10. I will say 90 wins. I think we will play better against the Central, but I also don’t think we will be nearly as good against the West.

  11. I like all the optimism here, but the staff has a lot to prove, and that’s even assuming everyone stays healthy. I’ll say 85 wins.

    • This sounds about right, maybe a win or two more depending on how bad the Reds and Brewers turn out to be.

      • I’m going with 90! Back of rotation concerns me until the kids are ready. Hope springs eternal! Let’s go bucs!!!

        • If you say so.

          Nothing about Morton or Locke has stopped us from being a top 5 team year to year. And beyond those names, year to year its names fans dont love that end up doing well.

          • Luke, don’t overthink this. If the guys that have produced *weren’t* questionable signings, Ray Searage wouldn’t be getting anywhere near the sort of admiration he has earned.

            • Issue wasnt if they were questionable signings, but if the level of panic come OD about the rotation is always warranted. Difference between worrying when they are signed, and worrying after an entire ST of work with Searage.

              At some point, a simmering of that “oh crap” seems fair since the method is working. Locke and Morton and various reclamation projects always invite worry of 5-10 less wins seasons to season and tend to be overplayed worries.

              They dont all work, but thats why we bring in 2-3 of them in an offseason.

    • In the wildcard era, the only time a non-division winner with 92 games would not have qualified for the first or second wildcard was 2002 (Boston and Seattle were both 93-69, and had there been two wildcards in 2002, one of them would have been eliminated in a playoff).

      So in 40 league-seasons, only once has 92 wins been insufficient to get a wildcard in the current setup. Which is not to say it’s impossible, but it requires some pretty skewed distributions (the 2002 AL East had two teams with 93+ wins and two while TB and BAL had 55 and 67, while the AL West had three teams with 93+ wins). While I could see a similar distribution in the NL Central in 2016 (CHI, PIT, and STL very good, MIL and CIN very bad) I don’t know that the other divisions are sufficiently skewed to where two teams in the NLC and one team in one of the other divisions all hit 92 wins or more.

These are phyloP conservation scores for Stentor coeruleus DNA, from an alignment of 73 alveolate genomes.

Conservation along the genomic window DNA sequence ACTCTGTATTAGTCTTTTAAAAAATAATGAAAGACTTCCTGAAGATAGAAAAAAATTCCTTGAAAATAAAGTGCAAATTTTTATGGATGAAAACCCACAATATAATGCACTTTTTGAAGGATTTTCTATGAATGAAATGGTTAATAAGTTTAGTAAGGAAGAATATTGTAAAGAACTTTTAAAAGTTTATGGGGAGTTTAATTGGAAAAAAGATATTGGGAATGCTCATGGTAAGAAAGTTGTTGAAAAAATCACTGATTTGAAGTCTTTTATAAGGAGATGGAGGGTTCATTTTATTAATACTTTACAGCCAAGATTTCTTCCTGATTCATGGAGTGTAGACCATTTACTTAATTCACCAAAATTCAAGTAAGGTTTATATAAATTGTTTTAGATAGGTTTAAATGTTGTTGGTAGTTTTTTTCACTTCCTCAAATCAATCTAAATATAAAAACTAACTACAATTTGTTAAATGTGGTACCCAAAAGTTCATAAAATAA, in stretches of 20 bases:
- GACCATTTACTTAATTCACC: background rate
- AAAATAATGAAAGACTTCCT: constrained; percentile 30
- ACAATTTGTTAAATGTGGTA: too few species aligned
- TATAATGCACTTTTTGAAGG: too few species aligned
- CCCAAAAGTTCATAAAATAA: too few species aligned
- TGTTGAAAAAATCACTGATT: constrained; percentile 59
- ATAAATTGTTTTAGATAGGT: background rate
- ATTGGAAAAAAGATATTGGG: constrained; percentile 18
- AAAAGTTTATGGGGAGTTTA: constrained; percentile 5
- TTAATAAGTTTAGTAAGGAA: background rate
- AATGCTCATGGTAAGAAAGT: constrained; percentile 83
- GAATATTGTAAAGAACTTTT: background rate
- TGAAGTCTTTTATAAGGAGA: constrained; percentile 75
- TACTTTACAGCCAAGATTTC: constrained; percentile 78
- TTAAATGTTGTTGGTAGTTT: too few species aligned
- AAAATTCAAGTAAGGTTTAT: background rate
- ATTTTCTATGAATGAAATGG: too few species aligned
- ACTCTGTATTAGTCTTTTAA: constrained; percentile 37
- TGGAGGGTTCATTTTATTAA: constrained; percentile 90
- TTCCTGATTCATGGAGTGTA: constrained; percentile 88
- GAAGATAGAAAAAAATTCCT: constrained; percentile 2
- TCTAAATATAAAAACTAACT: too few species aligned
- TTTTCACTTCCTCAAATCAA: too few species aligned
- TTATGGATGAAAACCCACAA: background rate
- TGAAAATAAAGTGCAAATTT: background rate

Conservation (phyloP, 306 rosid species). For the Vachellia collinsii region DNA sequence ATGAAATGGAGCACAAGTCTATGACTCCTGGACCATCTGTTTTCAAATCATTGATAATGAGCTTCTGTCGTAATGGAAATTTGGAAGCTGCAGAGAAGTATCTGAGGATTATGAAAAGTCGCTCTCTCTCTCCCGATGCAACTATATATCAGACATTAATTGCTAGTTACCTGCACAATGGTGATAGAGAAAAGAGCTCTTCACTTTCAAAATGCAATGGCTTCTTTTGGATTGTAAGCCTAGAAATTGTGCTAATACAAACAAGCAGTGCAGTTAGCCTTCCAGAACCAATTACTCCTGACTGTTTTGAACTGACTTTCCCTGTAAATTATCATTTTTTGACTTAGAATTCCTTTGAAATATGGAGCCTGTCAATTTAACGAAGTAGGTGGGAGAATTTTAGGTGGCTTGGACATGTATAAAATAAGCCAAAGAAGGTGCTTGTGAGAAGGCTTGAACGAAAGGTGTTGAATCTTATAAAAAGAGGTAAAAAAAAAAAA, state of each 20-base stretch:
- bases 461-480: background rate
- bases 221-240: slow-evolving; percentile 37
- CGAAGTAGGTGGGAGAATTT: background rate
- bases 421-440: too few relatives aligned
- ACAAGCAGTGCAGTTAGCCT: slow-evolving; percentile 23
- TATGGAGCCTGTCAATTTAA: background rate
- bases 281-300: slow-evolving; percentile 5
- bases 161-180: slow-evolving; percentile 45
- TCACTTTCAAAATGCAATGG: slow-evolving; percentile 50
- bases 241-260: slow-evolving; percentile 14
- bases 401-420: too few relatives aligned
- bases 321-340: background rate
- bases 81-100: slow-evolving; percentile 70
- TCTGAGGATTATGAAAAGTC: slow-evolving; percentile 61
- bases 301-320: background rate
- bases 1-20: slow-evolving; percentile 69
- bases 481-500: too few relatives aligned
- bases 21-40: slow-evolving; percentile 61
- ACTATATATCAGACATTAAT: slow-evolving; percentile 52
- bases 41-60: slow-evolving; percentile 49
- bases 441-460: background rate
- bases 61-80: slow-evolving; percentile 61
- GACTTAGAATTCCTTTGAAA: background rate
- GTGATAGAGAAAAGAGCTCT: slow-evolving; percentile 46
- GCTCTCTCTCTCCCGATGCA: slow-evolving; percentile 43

• I actually think the Bucs are going to be hurt by the Pollack injury….
        Two NL West teams will now win 93+ games – i am a firm believer in the even year Giants – both the Giants and Dodgers should be 93+ – Diamondbacks will lose 6 to 8 more games without Pollack.
        Nationals and Mets will win 93+ games – that division could be AWFUL! Braves, Phillies could lose 100 each – and the Marlins will be well below .500…

        Cubs could win 100 – especially if the clean up on the Reds and Brewers…

    • I get a lot of flack for being negative on the Pirates. It is largely my fault I think for focusing on stupid moves like the signing of Sean Hurdle and Voldemort. But the BMTIBB has done some smart things – Jaso should be OK at first – Kang will do better than the projections and provide some power to replace Pedro and Walker.
      But I think the big upside is Polanco – he could easily make the leap from a ~2 WAR to a ~4 WAR player and if he does this could be a playoff team. On the other hand – speed does not age well – the MVP is on the down side of the aging curve – I think his offense will be fine – but he will regress as a CF and the sooner the Bucs move Marte to CF and Cutch to Left the better the end result will be

  12. 92 wins. I am hoping for a much higher WAR from Nicasio. By mid season Glasnow and Taillon will be in the rotation and Neise and Locke will be out. Sean Rodriguez will be let go in favor of Hanson or Frazier.

  13. lots of bad teams in the nl so 95 wins is not out of the question. So the bucs win 97 and the central by 3 games over the cubs.

  14. The one thing I’m hoping for this year is more wins against the Brewers and Reds. If we can hold our own against the Cubs and Cards, and win the games we should win against the Brewers and Reds I think we have a shot at winning the division with a win total in the mid 90s.

Comments are closed.